Another thing to consider is who the report is for? If the narrator is talking to somebody in his own culture, there are lots of things that can be glossed over as a given. But if they're writing for a bigger audience, they have to give more detail and explanations for things, or else it just won't make sense. And if you're writing a novel like Tarimur, about a totally alien culture, the first person narrator should, in my opinion, have some reason for going into a lot of detail. The audience is important.
The idea I'm tinkering with is to have the narrator writing at the request of some kind of intergalactic federation like the Ekumen in Ursula Le Guin's work. It would make a lot of sense, as the Ekumen for example do a lot of anthropological work and would be very interested in what the main character has to say. The character is also very high-ranking, almost like a head of state or a celebrity, so it wouldn't be a stretch to imagine him being asked to write something. ("Hey, what do you say to a book deal?")
Of course I can't steal the Ekumen and would have to make something up, but assuming I did that, I'd just have to create bookends to frame the memoir in those terms. An introduction at the beginning would be one end and the other end would be the appendices, which I was planning on doing anyway -- glossary, background on government, guide to Tarimurian reproductive biology, etc. Having those appdendices makes much more sense if the book is presented as an anthropoligical document. In that I really am a lot like Le Guin; I want to think of my world and my culture as real and see the story as a "document" rather than a story that exists nowhere but the printed page.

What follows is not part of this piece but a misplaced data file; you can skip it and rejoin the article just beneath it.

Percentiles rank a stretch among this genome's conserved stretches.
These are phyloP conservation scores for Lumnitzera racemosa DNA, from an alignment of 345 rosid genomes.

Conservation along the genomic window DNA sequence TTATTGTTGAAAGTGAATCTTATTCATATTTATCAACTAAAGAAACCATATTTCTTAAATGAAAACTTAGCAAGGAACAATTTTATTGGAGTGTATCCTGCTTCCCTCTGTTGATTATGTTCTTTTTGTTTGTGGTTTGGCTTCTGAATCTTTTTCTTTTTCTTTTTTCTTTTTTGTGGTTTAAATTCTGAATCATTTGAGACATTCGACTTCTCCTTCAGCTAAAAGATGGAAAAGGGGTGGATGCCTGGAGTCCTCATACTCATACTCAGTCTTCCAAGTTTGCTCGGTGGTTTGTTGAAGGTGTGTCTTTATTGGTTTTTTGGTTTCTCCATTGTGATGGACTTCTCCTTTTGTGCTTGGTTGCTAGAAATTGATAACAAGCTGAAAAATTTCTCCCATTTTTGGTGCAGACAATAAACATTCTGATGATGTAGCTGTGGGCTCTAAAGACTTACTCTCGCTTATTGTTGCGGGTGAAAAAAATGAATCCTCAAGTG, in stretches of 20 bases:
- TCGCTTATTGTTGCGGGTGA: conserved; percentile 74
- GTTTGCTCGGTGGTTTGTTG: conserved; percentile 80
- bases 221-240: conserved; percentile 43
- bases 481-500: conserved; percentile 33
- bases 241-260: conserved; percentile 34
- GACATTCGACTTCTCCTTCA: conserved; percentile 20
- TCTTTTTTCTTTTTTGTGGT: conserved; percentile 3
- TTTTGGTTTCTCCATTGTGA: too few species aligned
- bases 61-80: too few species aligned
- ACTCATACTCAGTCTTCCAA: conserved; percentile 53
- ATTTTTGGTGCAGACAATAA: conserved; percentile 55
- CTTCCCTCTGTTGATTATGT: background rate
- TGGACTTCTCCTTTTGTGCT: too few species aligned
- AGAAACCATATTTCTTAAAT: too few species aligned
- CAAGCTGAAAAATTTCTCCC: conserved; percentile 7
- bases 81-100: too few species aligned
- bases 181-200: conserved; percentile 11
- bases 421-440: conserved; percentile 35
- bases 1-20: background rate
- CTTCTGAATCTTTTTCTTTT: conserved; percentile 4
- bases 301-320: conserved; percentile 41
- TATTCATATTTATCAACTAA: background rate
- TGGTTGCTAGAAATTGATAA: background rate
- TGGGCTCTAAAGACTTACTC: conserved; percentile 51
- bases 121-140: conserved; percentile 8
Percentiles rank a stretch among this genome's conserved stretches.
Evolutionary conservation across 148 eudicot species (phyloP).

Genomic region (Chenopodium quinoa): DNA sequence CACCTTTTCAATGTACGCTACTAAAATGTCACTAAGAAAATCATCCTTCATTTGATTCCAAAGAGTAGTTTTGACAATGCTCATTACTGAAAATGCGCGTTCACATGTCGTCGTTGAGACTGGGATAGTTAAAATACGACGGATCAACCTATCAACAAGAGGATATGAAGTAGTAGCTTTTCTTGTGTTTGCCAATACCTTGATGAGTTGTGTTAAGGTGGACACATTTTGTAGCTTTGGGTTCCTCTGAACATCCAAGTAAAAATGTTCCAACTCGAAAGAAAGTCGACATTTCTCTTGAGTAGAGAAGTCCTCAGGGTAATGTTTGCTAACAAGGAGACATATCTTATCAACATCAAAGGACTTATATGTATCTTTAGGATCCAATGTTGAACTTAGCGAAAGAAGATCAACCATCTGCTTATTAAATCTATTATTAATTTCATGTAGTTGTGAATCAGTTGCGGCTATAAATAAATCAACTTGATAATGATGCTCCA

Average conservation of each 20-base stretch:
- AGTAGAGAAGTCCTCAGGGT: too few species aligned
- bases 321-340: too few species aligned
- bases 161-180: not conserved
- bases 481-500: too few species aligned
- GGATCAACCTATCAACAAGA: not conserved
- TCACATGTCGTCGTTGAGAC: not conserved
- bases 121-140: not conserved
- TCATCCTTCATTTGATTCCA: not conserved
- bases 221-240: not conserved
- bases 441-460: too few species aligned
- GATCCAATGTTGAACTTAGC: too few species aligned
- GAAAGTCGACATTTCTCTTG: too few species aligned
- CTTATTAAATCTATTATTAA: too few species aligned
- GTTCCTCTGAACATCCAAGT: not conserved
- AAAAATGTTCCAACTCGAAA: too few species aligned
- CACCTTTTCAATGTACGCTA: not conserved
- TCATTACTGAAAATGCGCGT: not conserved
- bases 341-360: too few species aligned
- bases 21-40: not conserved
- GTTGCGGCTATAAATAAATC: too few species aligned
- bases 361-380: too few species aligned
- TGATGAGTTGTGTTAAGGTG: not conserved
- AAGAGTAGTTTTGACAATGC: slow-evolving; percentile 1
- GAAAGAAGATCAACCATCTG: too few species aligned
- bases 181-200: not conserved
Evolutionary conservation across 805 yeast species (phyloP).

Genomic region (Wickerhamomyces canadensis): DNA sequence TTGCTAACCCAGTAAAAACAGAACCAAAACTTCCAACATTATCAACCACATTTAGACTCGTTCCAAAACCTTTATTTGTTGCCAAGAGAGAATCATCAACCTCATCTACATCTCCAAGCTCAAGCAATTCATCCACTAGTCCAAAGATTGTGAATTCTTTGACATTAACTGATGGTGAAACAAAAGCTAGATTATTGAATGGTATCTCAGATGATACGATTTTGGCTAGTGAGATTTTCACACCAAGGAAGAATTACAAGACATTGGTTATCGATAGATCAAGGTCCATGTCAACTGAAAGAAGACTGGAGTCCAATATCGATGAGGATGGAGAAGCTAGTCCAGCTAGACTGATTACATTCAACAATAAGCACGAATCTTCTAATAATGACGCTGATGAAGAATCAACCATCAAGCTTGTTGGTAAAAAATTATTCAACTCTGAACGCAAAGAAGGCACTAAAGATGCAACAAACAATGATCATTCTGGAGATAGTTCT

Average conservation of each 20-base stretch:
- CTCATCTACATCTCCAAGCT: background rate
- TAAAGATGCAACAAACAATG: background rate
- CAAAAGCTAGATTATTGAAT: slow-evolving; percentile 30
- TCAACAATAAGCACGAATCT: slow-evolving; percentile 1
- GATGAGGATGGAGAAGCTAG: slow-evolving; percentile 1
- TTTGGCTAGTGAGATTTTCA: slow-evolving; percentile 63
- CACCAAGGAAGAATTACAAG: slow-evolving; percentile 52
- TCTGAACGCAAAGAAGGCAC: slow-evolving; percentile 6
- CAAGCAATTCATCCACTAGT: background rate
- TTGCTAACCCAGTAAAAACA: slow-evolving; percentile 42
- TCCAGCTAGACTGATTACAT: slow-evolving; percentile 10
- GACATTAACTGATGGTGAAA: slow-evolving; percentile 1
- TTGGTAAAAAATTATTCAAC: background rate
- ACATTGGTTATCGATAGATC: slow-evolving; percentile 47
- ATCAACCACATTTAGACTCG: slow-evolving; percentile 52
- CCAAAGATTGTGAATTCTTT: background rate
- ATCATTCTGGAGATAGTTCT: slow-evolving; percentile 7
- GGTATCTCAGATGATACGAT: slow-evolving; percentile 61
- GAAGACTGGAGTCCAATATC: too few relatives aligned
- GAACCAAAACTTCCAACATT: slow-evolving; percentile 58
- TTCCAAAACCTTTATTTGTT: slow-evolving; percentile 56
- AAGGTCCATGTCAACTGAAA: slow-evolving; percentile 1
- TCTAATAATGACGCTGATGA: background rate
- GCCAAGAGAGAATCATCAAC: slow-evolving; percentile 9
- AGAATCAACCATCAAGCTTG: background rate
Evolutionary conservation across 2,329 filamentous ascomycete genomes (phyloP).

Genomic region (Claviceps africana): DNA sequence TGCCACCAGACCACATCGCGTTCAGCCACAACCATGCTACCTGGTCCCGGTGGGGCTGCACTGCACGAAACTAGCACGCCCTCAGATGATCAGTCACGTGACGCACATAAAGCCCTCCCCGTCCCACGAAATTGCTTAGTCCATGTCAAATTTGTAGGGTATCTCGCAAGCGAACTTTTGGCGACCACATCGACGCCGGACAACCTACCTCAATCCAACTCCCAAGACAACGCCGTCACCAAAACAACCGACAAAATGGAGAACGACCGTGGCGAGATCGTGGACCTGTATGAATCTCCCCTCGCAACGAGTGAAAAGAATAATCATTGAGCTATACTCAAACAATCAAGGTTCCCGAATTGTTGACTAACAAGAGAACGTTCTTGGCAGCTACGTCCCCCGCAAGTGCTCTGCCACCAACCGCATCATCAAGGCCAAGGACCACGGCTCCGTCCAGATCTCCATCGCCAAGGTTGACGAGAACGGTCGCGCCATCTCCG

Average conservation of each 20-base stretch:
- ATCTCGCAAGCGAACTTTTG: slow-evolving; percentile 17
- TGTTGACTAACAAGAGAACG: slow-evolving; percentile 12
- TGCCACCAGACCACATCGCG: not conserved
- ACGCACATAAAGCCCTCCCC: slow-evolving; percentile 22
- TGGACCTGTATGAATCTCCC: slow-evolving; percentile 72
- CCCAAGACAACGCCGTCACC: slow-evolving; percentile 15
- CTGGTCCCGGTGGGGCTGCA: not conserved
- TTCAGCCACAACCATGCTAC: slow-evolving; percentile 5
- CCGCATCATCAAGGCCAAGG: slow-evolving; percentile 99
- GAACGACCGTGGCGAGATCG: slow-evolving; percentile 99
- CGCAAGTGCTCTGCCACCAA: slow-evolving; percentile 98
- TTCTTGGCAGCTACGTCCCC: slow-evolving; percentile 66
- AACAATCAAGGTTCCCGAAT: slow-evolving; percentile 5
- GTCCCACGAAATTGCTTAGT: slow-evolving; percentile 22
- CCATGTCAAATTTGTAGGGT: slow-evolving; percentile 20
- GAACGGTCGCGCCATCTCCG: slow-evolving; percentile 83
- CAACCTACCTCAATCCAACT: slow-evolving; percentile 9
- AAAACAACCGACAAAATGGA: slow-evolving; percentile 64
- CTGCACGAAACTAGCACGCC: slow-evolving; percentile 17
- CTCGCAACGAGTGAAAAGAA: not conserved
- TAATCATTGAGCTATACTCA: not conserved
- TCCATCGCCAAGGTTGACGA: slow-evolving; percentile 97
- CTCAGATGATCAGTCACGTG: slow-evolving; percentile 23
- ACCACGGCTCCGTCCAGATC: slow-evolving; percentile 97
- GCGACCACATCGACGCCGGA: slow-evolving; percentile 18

I've thought about having the main character writing the book for his own people, but that doesn't really work. He would leave too much out (as "obvious") and anyway I'm pretty sure their culture isn't at the level of having books really distributed widely anyway. They're sort of more at the Renaissance-y stage, not a culture of mass production or media. If he did write something for his own people, it would be on request of the state archive or something like that, and to me that just doesn't have the appeal of say, having him writing it for the benefit of the space visitors (Ekumen-type group) who have, since the time of the story, made contact with them and are looking for someone to document their culture through some sort of instructive narrative.
I have to admit, the task of starting over on this novel is rather daunting, but I have a feeling that I will find it a lot easier to write if I do switch the POV. Also, there are many things I can steal straight from what I already have, as while there will be major changes due to the POV-shift, I won't have to trash every bit of dialogue and every description. I will be able to pack so much more drama into things by having the major playing describing it himself.